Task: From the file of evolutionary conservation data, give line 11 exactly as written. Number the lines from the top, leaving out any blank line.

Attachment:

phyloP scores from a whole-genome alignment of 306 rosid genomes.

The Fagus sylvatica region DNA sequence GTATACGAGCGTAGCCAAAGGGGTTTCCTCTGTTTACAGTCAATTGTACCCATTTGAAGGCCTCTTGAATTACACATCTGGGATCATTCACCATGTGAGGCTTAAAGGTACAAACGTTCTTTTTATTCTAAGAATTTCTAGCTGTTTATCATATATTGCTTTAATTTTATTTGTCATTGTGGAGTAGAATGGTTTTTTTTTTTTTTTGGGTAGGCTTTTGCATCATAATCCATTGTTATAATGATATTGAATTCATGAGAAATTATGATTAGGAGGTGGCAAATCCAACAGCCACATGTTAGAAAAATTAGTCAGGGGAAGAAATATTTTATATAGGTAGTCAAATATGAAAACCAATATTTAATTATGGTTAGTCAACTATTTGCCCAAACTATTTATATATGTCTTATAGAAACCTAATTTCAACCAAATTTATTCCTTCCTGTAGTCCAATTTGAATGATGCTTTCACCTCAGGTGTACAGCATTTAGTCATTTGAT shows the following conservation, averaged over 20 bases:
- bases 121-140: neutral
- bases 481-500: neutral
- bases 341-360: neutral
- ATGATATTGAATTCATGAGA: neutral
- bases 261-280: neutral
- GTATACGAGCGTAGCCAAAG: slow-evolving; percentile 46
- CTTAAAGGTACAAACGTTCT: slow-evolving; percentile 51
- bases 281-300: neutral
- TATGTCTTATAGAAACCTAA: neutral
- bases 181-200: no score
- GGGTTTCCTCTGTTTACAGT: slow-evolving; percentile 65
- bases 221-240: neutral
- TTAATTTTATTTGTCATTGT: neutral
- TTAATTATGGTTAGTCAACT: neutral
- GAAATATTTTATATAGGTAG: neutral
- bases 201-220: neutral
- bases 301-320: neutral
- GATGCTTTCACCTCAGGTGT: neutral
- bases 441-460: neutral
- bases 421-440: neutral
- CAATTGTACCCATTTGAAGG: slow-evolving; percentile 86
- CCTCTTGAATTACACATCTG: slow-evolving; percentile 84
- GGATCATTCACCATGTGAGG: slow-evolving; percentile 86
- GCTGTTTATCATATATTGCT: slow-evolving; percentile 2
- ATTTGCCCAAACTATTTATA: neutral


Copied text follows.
- TATGTCTTATAGAAACCTAA: neutral